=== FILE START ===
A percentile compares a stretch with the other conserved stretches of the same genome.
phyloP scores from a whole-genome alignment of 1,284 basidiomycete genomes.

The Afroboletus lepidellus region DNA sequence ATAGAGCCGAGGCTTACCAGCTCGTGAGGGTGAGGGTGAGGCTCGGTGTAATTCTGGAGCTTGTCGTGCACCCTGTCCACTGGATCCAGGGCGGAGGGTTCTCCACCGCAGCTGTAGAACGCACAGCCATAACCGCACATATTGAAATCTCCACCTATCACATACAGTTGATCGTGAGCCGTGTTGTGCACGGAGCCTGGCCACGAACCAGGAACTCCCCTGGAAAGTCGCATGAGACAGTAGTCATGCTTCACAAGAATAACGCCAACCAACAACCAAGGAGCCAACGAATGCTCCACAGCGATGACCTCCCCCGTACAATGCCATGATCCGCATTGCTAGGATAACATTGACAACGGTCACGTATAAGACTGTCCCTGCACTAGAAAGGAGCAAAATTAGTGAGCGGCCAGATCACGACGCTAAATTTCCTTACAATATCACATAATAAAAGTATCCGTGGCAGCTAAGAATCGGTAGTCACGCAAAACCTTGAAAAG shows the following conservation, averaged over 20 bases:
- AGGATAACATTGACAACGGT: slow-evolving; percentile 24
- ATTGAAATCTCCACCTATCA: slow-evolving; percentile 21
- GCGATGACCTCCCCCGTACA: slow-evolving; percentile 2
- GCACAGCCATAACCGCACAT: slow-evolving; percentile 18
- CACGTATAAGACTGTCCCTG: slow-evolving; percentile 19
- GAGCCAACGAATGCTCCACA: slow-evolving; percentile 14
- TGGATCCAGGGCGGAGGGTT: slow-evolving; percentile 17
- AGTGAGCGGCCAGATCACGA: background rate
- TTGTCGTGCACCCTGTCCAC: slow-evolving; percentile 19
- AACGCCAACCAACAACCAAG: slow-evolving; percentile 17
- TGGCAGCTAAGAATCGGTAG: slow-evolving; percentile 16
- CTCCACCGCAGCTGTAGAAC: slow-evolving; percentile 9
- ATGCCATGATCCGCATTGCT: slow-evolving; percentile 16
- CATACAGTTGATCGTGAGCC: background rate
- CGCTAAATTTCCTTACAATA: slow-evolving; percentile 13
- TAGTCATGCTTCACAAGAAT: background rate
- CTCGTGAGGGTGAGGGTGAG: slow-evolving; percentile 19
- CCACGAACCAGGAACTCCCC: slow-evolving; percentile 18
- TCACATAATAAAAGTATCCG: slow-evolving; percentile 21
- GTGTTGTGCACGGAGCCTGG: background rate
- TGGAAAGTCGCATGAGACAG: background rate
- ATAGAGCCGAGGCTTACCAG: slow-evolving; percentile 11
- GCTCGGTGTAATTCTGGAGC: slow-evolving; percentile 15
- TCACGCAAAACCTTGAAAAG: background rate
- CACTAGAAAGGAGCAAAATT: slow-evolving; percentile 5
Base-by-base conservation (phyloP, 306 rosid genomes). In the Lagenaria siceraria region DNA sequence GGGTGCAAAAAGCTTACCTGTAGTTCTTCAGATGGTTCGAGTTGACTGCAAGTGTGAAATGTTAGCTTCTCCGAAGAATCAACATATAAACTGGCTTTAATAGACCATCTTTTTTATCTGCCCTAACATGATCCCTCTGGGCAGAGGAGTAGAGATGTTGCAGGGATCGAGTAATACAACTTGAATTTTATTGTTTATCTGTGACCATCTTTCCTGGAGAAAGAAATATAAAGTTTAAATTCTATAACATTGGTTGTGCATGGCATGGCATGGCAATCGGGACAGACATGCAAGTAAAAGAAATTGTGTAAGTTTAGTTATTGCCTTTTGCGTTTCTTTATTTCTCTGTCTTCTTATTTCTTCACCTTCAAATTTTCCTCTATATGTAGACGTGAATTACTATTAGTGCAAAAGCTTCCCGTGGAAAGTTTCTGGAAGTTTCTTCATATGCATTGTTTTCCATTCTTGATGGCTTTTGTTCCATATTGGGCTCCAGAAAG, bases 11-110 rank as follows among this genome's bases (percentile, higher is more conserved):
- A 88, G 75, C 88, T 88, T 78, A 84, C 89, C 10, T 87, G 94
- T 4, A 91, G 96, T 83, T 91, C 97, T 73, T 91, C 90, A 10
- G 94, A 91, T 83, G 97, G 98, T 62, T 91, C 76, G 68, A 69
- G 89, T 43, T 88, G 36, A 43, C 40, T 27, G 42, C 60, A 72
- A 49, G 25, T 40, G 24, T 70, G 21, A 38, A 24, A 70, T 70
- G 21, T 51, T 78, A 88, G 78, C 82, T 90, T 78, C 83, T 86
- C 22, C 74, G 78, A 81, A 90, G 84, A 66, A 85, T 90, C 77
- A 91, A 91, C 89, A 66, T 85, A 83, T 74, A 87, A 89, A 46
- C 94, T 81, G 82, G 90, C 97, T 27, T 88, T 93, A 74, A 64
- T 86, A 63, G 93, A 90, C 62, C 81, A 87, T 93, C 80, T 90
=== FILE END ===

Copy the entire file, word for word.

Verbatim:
A percentile compares a stretch with the other conserved stretches of the same genome.
phyloP scores from a whole-genome alignment of 1,284 basidiomycete genomes.

The Afroboletus lepidellus region DNA sequence ATAGAGCCGAGGCTTACCAGCTCGTGAGGGTGAGGGTGAGGCTCGGTGTAATTCTGGAGCTTGTCGTGCACCCTGTCCACTGGATCCAGGGCGGAGGGTTCTCCACCGCAGCTGTAGAACGCACAGCCATAACCGCACATATTGAAATCTCCACCTATCACATACAGTTGATCGTGAGCCGTGTTGTGCACGGAGCCTGGCCACGAACCAGGAACTCCCCTGGAAAGTCGCATGAGACAGTAGTCATGCTTCACAAGAATAACGCCAACCAACAACCAAGGAGCCAACGAATGCTCCACAGCGATGACCTCCCCCGTACAATGCCATGATCCGCATTGCTAGGATAACATTGACAACGGTCACGTATAAGACTGTCCCTGCACTAGAAAGGAGCAAAATTAGTGAGCGGCCAGATCACGACGCTAAATTTCCTTACAATATCACATAATAAAAGTATCCGTGGCAGCTAAGAATCGGTAGTCACGCAAAACCTTGAAAAG shows the following conservation, averaged over 20 bases:
- AGGATAACATTGACAACGGT: slow-evolving; percentile 24
- ATTGAAATCTCCACCTATCA: slow-evolving; percentile 21
- GCGATGACCTCCCCCGTACA: slow-evolving; percentile 2
- GCACAGCCATAACCGCACAT: slow-evolving; percentile 18
- CACGTATAAGACTGTCCCTG: slow-evolving; percentile 19
- GAGCCAACGAATGCTCCACA: slow-evolving; percentile 14
- TGGATCCAGGGCGGAGGGTT: slow-evolving; percentile 17
- AGTGAGCGGCCAGATCACGA: background rate
- TTGTCGTGCACCCTGTCCAC: slow-evolving; percentile 19
- AACGCCAACCAACAACCAAG: slow-evolving; percentile 17
- TGGCAGCTAAGAATCGGTAG: slow-evolving; percentile 16
- CTCCACCGCAGCTGTAGAAC: slow-evolving; percentile 9
- ATGCCATGATCCGCATTGCT: slow-evolving; percentile 16
- CATACAGTTGATCGTGAGCC: background rate
- CGCTAAATTTCCTTACAATA: slow-evolving; percentile 13
- TAGTCATGCTTCACAAGAAT: background rate
- CTCGTGAGGGTGAGGGTGAG: slow-evolving; percentile 19
- CCACGAACCAGGAACTCCCC: slow-evolving; percentile 18
- TCACATAATAAAAGTATCCG: slow-evolving; percentile 21
- GTGTTGTGCACGGAGCCTGG: background rate
- TGGAAAGTCGCATGAGACAG: background rate
- ATAGAGCCGAGGCTTACCAG: slow-evolving; percentile 11
- GCTCGGTGTAATTCTGGAGC: slow-evolving; percentile 15
- TCACGCAAAACCTTGAAAAG: background rate
- CACTAGAAAGGAGCAAAATT: slow-evolving; percentile 5
Base-by-base conservation (phyloP, 306 rosid genomes). In the Lagenaria siceraria region DNA sequence GGGTGCAAAAAGCTTACCTGTAGTTCTTCAGATGGTTCGAGTTGACTGCAAGTGTGAAATGTTAGCTTCTCCGAAGAATCAACATATAAACTGGCTTTAATAGACCATCTTTTTTATCTGCCCTAACATGATCCCTCTGGGCAGAGGAGTAGAGATGTTGCAGGGATCGAGTAATACAACTTGAATTTTATTGTTTATCTGTGACCATCTTTCCTGGAGAAAGAAATATAAAGTTTAAATTCTATAACATTGGTTGTGCATGGCATGGCATGGCAATCGGGACAGACATGCAAGTAAAAGAAATTGTGTAAGTTTAGTTATTGCCTTTTGCGTTTCTTTATTTCTCTGTCTTCTTATTTCTTCACCTTCAAATTTTCCTCTATATGTAGACGTGAATTACTATTAGTGCAAAAGCTTCCCGTGGAAAGTTTCTGGAAGTTTCTTCATATGCATTGTTTTCCATTCTTGATGGCTTTTGTTCCATATTGGGCTCCAGAAAG, bases 11-110 rank as follows among this genome's bases (percentile, higher is more conserved):
- A 88, G 75, C 88, T 88, T 78, A 84, C 89, C 10, T 87, G 94
- T 4, A 91, G 96, T 83, T 91, C 97, T 73, T 91, C 90, A 10
- G 94, A 91, T 83, G 97, G 98, T 62, T 91, C 76, G 68, A 69
- G 89, T 43, T 88, G 36, A 43, C 40, T 27, G 42, C 60, A 72
- A 49, G 25, T 40, G 24, T 70, G 21, A 38, A 24, A 70, T 70
- G 21, T 51, T 78, A 88, G 78, C 82, T 90, T 78, C 83, T 86
- C 22, C 74, G 78, A 81, A 90, G 84, A 66, A 85, T 90, C 77
- A 91, A 91, C 89, A 66, T 85, A 83, T 74, A 87, A 89, A 46
- C 94, T 81, G 82, G 90, C 97, T 27, T 88, T 93, A 74, A 64
- T 86, A 63, G 93, A 90, C 62, C 81, A 87, T 93, C 80, T 90